Ronald Alley

(b Copenhagen, June 4, 1912; d Tågelund, Jan 26, 1993).

Danish sculptor. He supported himself from 1926 by a variety of jobs. In 1930, self-taught, he began to make sculptures in wood. His early works were influenced by an exhibition of German Expressionism that he saw in Copenhagen in 1932; his pieces included roughly carved, primitive, doll-like figures, which were partly painted. In the early 1940s he turned to carving in stone and c. 1944–5 made some figures in granite of imps and goblins inspired by Viking art, for example Granite Sculpture (1944–5; Randers, Kstmus.). He was actively involved at this period in the movement that later led to the formation of Cobra and was a friend of Asger Jorn and Richard Mortensen.

In 1947 Jacobsen went to Paris, where Mortensen introduced him to Hans Arp, Jean Deyrolle, Jean Dewasne, Auguste Herbin, Alberto Magnelli, Serge Poliakoff and Victor Vasarely, and he started to make abstract sculptures such as Graphics in Iron...


Radomíra Sedláková

(b Prague, March 12, 1882; d Prague, Aug 1, 1956).

Czech architect, designer, theorist and teacher. He graduated in architecture from the Czech Technical University, Prague, where he studied under Josef Schulz and Josef Zítek, and from 1906 to 1907 he was a student of Otto Wagner at the Akademie der Bildenden Künste, Vienna. In 1908 he worked in Jan Kotěra’s studio in Prague. His early work was influenced by the modernism of Wagner and Kotěra, but he perceived a danger of uniformity in a purely rationalist approach to architecture. In 1911, together with Josef Chochol, Josef Gočár, Vlastislav Hofman (1884–1964), Emil Filla, Václav Špála, Antonín Procházka, Otto Gutfreund and others, he founded the Group of Fine Artists, which sought a more artistic approach to architecture, and in 1912 he and Gočár founded the Prague Art Workshops for the design of arts, crafts and furniture. Within the Group of Fine Artists, Janák developed the principles of Czech Cubism...


Edward Kasinec and R. H. Davis jr

[Yavlensky, Aleksey (Georgevich); Alexis; Alexej von]

(b Torzhok, Russia, March 26, 1864; d Wiesbaden, March 15, 1941).

Russian painter and printmaker, active in Germany. When he was ten, his family moved to Moscow. Following family tradition, he was originally educated for a military career, attending cadet school, and, later, the Alexander Military School in Moscow. However, while still a cadet, he became interested in painting. At the age of 16, he visited the Moscow World Exposition, which had a profound influence on him. He subsequently spent all of his leisure time at the Tret’yakov State Gallery, Moscow. In 1884 he was commissioned as a lieutenant in the Samogita Infantry–Grenadier’s Regiment, based in Moscow. In 1889 he transferred to a regiment in St Petersburg, and later enrolled in the Academy of Art (1889–96), where he was a student of Il’ya Repin. Indeed his works of this period reflected some of the conventions of Realism (e.g. W. W. Mathé Working, 1892; St Petersburg, Rus. Mus.). Seeking to escape the limitations on expression exhorted by the Russian art establishment, in ...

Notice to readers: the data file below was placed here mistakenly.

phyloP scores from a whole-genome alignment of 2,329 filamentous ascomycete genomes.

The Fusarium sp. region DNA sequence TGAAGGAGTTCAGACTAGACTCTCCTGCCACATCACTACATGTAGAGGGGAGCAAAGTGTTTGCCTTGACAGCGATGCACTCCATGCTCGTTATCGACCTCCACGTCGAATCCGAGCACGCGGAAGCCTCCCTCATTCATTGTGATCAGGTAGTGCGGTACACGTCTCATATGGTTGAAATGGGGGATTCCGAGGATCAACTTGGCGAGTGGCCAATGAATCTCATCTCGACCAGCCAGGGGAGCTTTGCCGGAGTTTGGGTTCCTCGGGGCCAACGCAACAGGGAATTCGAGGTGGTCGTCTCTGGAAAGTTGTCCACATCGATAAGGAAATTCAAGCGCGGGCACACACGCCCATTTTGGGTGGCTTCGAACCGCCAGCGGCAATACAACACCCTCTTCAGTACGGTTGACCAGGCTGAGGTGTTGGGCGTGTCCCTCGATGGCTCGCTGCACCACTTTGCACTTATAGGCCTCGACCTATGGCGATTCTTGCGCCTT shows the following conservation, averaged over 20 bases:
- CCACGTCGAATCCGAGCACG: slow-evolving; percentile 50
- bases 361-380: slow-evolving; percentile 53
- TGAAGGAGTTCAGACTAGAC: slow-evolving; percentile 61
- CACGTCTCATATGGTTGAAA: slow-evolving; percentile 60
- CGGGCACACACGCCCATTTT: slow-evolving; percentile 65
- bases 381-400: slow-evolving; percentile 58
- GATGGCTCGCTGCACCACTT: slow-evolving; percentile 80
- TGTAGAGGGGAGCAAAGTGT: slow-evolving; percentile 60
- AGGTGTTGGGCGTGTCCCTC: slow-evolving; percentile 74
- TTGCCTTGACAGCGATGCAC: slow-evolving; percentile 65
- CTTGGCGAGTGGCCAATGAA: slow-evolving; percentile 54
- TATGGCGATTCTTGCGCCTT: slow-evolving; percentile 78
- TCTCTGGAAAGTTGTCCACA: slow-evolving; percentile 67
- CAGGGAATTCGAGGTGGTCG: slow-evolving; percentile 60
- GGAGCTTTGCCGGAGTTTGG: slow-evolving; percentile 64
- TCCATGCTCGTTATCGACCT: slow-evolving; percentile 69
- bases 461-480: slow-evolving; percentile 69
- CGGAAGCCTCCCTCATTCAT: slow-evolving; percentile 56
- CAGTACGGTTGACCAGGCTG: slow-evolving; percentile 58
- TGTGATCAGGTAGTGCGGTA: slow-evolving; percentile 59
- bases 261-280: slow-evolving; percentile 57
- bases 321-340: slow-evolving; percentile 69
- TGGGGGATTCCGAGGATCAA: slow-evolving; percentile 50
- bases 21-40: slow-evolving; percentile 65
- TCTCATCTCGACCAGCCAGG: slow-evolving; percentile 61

Pierre Baudson

(b Borgerhout, nr Antwerp, May 22, 1887; d Brussels, Dec 1, 1970).

Belgian sculptor. The son of the Belgian sculptor Emile Jespers (1862–1918), he attended the Koninklijk Akademie voor Schone Kunsten in Antwerp from 1900 and the Hoger Instituut voor Schone Kunsten from 1908 to 1911. At the beginning of his career he came under the influence of Auguste Rodin, Rik Wouters, Constantin Meunier and George Minne, and later that of Ossip Zadkine. He was a friend of the Belgian painter Paul Joostens (1889–1960) and of the poet Paul Van Ostaijen. He made his first direct carvings in 1917 in a tentative Cubist style. His Constructivism began to assert itself in 1921, while he was finding a balance between material and technique, but later in the decade he moved towards Expressionism. In Brussels he belonged to Sélection and then to Le Centaure, and he formed friendships with Constant Permeke, Gustave De Smet, Frits Van den Berghe and Edgard Tytgat....


Vivian Endicott Barnett

[Vassily; Wassily] (Vasil’yevich)

(b Moscow, Dec 4, 1866; d Neuilly-sur-Seine, Dec 13, 1944).

Russian painter, printmaker, stage designer, decorative artist and theorist. A central figure in the development of 20th-century art and specifically in the transition from representational to abstract art, Kandinsky worked in a wide variety of media and was an important teacher and theoretician. He worked mainly outside Russia, but his Russian heritage continued to be an important factor in his development.

Kandinsky grew up in Odessa and from 1886 to 1893 studied economics, ethnography and law in Moscow, where he wrote a dissertation on the legality of labourers’ wages. He married his cousin Anya Shemyakina in 1892 (divorced 1911). In 1896 Kandinsky decided to become an artist and went to Munich. There he studied from 1896 to 1898 at the art school of Anton Ažbe, where he met Alexei Jawlensky and Marianne von Werefkin, and then in 1900 at the Akademie with Franz von Stuck. The following year he was a co-founder of the ...


(b New York, July 24, 1927).